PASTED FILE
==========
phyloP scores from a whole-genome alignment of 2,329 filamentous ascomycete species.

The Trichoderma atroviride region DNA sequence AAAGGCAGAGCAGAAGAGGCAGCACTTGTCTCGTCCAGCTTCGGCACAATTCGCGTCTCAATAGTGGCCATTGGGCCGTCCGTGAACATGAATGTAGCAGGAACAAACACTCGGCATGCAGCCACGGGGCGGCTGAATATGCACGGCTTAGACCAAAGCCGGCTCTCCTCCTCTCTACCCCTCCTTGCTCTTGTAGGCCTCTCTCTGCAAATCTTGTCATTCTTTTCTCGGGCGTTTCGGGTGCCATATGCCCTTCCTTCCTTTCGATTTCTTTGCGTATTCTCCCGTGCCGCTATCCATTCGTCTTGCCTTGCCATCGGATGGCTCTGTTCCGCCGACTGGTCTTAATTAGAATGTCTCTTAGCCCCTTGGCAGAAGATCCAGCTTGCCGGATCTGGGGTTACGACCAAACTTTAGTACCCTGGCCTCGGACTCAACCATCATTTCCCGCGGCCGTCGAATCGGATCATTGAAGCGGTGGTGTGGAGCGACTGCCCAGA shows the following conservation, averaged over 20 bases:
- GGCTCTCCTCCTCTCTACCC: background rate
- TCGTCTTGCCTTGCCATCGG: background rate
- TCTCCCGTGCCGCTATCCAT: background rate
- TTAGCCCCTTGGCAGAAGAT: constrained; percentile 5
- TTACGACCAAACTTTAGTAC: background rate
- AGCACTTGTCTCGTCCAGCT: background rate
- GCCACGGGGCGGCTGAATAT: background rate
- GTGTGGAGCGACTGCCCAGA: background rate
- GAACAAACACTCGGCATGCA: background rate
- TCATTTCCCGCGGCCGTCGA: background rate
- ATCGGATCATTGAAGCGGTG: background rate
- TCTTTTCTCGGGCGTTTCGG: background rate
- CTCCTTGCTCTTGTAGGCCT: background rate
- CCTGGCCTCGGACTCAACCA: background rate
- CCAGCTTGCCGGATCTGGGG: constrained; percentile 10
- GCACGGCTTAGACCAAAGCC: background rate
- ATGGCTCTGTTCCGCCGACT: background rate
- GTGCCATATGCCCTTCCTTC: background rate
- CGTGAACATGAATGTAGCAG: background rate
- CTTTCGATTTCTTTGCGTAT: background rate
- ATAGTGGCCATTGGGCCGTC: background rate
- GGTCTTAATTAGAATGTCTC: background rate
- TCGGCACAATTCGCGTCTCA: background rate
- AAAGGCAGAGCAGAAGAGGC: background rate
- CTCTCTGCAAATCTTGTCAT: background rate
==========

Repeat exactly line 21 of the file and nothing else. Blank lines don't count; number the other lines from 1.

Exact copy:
- CGTGAACATGAATGTAGCAG: background rate